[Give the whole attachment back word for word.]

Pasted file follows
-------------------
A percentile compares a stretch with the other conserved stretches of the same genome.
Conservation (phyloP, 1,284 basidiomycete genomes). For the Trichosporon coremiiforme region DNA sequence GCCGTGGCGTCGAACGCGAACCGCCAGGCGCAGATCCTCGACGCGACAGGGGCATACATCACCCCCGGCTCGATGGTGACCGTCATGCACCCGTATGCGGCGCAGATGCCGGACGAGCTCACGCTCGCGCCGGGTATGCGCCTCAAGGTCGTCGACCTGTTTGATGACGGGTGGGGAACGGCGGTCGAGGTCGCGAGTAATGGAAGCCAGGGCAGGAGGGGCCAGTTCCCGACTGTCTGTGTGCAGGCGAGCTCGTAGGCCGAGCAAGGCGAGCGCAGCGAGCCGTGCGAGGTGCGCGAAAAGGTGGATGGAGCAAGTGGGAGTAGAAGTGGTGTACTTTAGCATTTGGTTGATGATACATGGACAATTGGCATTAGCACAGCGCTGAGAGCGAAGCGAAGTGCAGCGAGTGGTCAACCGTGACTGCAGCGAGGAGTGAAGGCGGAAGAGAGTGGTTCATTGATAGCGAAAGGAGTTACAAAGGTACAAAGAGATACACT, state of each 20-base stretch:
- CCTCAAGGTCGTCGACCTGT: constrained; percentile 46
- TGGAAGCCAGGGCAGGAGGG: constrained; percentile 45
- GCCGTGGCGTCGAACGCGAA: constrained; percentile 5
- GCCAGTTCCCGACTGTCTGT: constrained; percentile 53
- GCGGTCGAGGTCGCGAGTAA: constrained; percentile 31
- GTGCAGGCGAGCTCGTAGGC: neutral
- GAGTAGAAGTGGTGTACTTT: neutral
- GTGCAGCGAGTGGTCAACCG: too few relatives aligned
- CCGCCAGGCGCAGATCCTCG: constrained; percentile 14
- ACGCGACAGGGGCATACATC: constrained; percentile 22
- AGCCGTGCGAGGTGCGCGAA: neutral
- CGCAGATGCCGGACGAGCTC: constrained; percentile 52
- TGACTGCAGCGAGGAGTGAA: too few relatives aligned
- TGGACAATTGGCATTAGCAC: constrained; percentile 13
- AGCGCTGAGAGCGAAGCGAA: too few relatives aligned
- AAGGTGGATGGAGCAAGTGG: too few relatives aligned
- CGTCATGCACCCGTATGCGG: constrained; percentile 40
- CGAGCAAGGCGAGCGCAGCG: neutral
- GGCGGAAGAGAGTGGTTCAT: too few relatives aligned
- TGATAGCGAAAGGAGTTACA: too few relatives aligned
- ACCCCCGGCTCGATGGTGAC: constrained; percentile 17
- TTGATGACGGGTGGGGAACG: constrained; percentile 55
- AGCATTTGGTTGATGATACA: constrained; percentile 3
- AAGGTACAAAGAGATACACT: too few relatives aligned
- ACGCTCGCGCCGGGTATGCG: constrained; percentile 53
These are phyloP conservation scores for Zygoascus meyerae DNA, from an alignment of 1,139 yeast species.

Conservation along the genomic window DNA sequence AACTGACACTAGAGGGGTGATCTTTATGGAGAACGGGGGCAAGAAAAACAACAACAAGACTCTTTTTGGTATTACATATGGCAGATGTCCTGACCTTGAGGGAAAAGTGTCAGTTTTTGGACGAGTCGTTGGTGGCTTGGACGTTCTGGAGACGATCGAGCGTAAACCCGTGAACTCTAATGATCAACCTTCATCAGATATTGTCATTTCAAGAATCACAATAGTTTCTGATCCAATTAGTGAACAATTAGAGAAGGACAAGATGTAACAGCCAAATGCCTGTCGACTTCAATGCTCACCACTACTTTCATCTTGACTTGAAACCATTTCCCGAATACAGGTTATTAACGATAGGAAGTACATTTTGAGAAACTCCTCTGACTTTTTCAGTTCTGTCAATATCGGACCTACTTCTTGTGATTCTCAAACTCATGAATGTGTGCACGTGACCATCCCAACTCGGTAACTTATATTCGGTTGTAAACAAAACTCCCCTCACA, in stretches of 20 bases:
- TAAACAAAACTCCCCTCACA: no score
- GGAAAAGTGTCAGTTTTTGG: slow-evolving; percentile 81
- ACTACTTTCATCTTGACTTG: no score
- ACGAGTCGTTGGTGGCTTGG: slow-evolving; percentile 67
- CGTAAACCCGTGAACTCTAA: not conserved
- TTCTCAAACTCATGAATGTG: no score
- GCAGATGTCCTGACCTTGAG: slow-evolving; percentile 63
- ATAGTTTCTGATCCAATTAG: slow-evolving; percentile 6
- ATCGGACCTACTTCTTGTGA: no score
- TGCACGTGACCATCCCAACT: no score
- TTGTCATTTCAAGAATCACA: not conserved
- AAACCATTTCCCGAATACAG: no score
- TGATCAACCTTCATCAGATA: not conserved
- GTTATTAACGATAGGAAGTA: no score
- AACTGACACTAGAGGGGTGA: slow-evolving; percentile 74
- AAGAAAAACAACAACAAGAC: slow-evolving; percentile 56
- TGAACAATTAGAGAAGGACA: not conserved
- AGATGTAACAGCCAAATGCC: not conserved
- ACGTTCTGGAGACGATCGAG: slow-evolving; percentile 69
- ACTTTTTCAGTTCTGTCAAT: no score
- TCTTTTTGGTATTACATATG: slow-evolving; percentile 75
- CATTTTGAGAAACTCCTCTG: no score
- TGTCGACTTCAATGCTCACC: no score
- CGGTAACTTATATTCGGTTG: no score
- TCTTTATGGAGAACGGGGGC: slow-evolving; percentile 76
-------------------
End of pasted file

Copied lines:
A percentile compares a stretch with the other conserved stretches of the same genome.
Conservation (phyloP, 1,284 basidiomycete genomes). For the Trichosporon coremiiforme region DNA sequence GCCGTGGCGTCGAACGCGAACCGCCAGGCGCAGATCCTCGACGCGACAGGGGCATACATCACCCCCGGCTCGATGGTGACCGTCATGCACCCGTATGCGGCGCAGATGCCGGACGAGCTCACGCTCGCGCCGGGTATGCGCCTCAAGGTCGTCGACCTGTTTGATGACGGGTGGGGAACGGCGGTCGAGGTCGCGAGTAATGGAAGCCAGGGCAGGAGGGGCCAGTTCCCGACTGTCTGTGTGCAGGCGAGCTCGTAGGCCGAGCAAGGCGAGCGCAGCGAGCCGTGCGAGGTGCGCGAAAAGGTGGATGGAGCAAGTGGGAGTAGAAGTGGTGTACTTTAGCATTTGGTTGATGATACATGGACAATTGGCATTAGCACAGCGCTGAGAGCGAAGCGAAGTGCAGCGAGTGGTCAACCGTGACTGCAGCGAGGAGTGAAGGCGGAAGAGAGTGGTTCATTGATAGCGAAAGGAGTTACAAAGGTACAAAGAGATACACT, state of each 20-base stretch:
- CCTCAAGGTCGTCGACCTGT: constrained; percentile 46
- TGGAAGCCAGGGCAGGAGGG: constrained; percentile 45
- GCCGTGGCGTCGAACGCGAA: constrained; percentile 5
- GCCAGTTCCCGACTGTCTGT: constrained; percentile 53
- GCGGTCGAGGTCGCGAGTAA: constrained; percentile 31
- GTGCAGGCGAGCTCGTAGGC: neutral
- GAGTAGAAGTGGTGTACTTT: neutral
- GTGCAGCGAGTGGTCAACCG: too few relatives aligned
- CCGCCAGGCGCAGATCCTCG: constrained; percentile 14
- ACGCGACAGGGGCATACATC: constrained; percentile 22
- AGCCGTGCGAGGTGCGCGAA: neutral
- CGCAGATGCCGGACGAGCTC: constrained; percentile 52
- TGACTGCAGCGAGGAGTGAA: too few relatives aligned
- TGGACAATTGGCATTAGCAC: constrained; percentile 13
- AGCGCTGAGAGCGAAGCGAA: too few relatives aligned
- AAGGTGGATGGAGCAAGTGG: too few relatives aligned
- CGTCATGCACCCGTATGCGG: constrained; percentile 40
- CGAGCAAGGCGAGCGCAGCG: neutral
- GGCGGAAGAGAGTGGTTCAT: too few relatives aligned
- TGATAGCGAAAGGAGTTACA: too few relatives aligned
- ACCCCCGGCTCGATGGTGAC: constrained; percentile 17
- TTGATGACGGGTGGGGAACG: constrained; percentile 55
- AGCATTTGGTTGATGATACA: constrained; percentile 3
- AAGGTACAAAGAGATACACT: too few relatives aligned
- ACGCTCGCGCCGGGTATGCG: constrained; percentile 53
These are phyloP conservation scores for Zygoascus meyerae DNA, from an alignment of 1,139 yeast species.

Conservation along the genomic window DNA sequence AACTGACACTAGAGGGGTGATCTTTATGGAGAACGGGGGCAAGAAAAACAACAACAAGACTCTTTTTGGTATTACATATGGCAGATGTCCTGACCTTGAGGGAAAAGTGTCAGTTTTTGGACGAGTCGTTGGTGGCTTGGACGTTCTGGAGACGATCGAGCGTAAACCCGTGAACTCTAATGATCAACCTTCATCAGATATTGTCATTTCAAGAATCACAATAGTTTCTGATCCAATTAGTGAACAATTAGAGAAGGACAAGATGTAACAGCCAAATGCCTGTCGACTTCAATGCTCACCACTACTTTCATCTTGACTTGAAACCATTTCCCGAATACAGGTTATTAACGATAGGAAGTACATTTTGAGAAACTCCTCTGACTTTTTCAGTTCTGTCAATATCGGACCTACTTCTTGTGATTCTCAAACTCATGAATGTGTGCACGTGACCATCCCAACTCGGTAACTTATATTCGGTTGTAAACAAAACTCCCCTCACA, in stretches of 20 bases:
- TAAACAAAACTCCCCTCACA: no score
- GGAAAAGTGTCAGTTTTTGG: slow-evolving; percentile 81
- ACTACTTTCATCTTGACTTG: no score
- ACGAGTCGTTGGTGGCTTGG: slow-evolving; percentile 67
- CGTAAACCCGTGAACTCTAA: not conserved
- TTCTCAAACTCATGAATGTG: no score
- GCAGATGTCCTGACCTTGAG: slow-evolving; percentile 63
- ATAGTTTCTGATCCAATTAG: slow-evolving; percentile 6
- ATCGGACCTACTTCTTGTGA: no score
- TGCACGTGACCATCCCAACT: no score
- TTGTCATTTCAAGAATCACA: not conserved
- AAACCATTTCCCGAATACAG: no score
- TGATCAACCTTCATCAGATA: not conserved
- GTTATTAACGATAGGAAGTA: no score
- AACTGACACTAGAGGGGTGA: slow-evolving; percentile 74
- AAGAAAAACAACAACAAGAC: slow-evolving; percentile 56
- TGAACAATTAGAGAAGGACA: not conserved
- AGATGTAACAGCCAAATGCC: not conserved
- ACGTTCTGGAGACGATCGAG: slow-evolving; percentile 69
- ACTTTTTCAGTTCTGTCAAT: no score
- TCTTTTTGGTATTACATATG: slow-evolving; percentile 75
- CATTTTGAGAAACTCCTCTG: no score
- TGTCGACTTCAATGCTCACC: no score
- CGGTAACTTATATTCGGTTG: no score
- TCTTTATGGAGAACGGGGGC: slow-evolving; percentile 76